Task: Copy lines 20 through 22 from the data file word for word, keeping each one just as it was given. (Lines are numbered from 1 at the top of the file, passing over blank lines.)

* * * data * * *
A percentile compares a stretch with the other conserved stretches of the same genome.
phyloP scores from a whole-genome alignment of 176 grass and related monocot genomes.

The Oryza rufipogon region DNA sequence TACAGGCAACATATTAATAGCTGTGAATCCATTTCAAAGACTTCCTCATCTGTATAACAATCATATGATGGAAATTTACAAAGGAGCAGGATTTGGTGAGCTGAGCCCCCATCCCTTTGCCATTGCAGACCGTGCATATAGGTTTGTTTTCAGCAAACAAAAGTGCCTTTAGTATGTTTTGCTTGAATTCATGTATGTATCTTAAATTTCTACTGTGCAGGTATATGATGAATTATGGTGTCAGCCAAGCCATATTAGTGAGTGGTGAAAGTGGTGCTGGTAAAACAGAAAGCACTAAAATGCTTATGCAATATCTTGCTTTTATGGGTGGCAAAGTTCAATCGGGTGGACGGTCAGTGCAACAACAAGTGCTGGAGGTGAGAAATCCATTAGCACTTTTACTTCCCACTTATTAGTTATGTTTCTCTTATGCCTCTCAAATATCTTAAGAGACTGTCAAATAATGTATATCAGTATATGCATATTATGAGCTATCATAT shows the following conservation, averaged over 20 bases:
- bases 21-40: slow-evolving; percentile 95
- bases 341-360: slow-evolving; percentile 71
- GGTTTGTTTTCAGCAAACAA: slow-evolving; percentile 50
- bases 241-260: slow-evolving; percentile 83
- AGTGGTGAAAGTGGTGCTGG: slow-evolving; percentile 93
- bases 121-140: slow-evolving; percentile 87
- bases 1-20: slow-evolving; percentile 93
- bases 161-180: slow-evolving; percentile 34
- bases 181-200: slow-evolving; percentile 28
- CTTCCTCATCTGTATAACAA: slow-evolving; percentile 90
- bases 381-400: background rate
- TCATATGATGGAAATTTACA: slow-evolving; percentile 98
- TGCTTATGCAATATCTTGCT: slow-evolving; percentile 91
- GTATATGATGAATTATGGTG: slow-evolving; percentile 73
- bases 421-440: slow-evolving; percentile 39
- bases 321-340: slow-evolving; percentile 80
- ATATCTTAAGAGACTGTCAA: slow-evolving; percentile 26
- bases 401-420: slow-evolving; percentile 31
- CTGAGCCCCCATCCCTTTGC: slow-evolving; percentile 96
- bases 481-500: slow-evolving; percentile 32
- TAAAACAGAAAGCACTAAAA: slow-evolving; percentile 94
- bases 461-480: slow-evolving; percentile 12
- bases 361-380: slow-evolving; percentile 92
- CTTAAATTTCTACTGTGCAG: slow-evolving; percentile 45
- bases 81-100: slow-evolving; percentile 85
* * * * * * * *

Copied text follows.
- ATATCTTAAGAGACTGTCAA: slow-evolving; percentile 26
- bases 401-420: slow-evolving; percentile 31
- CTGAGCCCCCATCCCTTTGC: slow-evolving; percentile 96